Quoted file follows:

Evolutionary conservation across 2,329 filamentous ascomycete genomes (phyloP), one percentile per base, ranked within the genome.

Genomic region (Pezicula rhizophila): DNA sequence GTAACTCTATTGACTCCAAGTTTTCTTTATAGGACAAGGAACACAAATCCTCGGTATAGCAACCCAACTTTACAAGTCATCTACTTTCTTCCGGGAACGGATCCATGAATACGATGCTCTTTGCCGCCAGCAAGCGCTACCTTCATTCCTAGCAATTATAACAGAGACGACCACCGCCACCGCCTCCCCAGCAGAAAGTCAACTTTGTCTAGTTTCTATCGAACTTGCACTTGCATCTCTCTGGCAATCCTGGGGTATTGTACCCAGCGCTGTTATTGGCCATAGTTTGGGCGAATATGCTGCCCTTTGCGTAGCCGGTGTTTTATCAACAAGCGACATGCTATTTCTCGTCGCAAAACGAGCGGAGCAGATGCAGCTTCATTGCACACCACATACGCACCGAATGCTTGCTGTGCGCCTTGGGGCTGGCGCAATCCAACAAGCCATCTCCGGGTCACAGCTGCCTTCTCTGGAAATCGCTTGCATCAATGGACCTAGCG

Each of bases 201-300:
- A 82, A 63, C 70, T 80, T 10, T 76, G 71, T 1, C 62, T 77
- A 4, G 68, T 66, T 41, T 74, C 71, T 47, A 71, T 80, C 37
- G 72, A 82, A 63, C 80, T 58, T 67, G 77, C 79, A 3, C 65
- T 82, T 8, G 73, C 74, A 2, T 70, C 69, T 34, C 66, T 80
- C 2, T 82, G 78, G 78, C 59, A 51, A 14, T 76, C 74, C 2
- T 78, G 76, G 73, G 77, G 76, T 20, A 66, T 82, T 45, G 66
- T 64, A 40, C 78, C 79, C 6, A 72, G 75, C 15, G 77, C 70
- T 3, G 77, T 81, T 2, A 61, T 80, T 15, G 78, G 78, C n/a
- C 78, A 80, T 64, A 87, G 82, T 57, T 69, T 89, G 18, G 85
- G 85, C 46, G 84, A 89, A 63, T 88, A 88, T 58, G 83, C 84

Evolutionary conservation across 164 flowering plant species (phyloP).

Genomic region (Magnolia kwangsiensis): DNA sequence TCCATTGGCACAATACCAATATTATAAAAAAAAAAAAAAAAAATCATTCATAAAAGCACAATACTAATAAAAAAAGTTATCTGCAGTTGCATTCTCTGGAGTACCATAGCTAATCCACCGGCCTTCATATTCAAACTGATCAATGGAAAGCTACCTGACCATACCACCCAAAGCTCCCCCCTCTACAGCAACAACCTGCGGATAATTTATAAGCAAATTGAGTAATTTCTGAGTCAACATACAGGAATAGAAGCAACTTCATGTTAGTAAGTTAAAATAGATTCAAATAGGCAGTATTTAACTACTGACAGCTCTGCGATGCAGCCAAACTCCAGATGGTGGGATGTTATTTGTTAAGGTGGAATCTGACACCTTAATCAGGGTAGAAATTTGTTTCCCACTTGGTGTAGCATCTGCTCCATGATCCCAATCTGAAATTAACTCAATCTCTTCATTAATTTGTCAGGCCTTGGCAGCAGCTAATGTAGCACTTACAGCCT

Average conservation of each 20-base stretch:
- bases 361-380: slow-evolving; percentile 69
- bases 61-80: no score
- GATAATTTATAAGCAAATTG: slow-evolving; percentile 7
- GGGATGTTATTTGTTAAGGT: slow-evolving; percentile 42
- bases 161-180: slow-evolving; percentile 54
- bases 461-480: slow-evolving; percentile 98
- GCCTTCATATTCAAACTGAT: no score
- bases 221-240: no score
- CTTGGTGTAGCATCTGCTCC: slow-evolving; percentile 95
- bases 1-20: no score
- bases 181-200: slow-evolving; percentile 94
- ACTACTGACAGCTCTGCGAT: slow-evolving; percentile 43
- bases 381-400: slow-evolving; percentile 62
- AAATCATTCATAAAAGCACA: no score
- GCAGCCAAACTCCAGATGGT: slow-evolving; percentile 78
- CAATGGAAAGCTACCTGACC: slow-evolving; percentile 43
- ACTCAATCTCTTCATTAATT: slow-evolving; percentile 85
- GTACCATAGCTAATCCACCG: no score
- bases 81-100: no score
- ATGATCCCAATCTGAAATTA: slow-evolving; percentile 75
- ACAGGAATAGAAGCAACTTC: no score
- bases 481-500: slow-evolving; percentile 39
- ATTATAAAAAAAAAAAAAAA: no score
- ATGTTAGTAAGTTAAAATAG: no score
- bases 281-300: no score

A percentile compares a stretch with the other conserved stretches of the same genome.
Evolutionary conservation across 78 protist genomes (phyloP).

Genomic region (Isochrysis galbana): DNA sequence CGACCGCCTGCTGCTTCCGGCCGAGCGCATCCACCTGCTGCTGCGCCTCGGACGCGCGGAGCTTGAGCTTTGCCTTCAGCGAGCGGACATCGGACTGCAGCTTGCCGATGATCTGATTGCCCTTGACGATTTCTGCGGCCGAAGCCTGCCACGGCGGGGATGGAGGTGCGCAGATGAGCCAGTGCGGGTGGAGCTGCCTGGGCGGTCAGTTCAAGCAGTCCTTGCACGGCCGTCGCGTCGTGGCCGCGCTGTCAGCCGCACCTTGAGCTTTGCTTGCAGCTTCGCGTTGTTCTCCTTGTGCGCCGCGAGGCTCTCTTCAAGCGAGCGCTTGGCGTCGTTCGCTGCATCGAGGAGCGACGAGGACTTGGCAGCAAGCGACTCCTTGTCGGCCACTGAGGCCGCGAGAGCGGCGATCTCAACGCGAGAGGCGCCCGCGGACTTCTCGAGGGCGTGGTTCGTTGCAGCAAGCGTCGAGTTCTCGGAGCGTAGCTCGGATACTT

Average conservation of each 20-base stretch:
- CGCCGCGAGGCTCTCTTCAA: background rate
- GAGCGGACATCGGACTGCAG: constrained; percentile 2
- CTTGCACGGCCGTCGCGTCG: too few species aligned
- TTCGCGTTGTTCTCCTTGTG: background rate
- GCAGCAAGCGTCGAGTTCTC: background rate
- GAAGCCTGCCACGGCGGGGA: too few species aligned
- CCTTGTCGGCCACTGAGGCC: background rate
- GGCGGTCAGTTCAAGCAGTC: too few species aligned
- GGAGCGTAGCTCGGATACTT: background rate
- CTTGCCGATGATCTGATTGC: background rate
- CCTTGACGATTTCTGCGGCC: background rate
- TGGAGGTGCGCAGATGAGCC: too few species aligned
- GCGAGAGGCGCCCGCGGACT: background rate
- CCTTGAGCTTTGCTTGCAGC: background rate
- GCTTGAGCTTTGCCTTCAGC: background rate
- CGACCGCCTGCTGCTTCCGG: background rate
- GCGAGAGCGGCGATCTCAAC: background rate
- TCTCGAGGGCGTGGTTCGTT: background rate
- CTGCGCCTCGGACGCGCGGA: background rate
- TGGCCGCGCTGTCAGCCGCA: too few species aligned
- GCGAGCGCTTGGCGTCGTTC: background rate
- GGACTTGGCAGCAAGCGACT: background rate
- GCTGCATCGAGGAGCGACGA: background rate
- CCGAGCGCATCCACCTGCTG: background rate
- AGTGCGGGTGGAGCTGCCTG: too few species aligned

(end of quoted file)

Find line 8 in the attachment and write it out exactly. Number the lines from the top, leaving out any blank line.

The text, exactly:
- C 2, T 82, G 78, G 78, C 59, A 51, A 14, T 76, C 74, C 2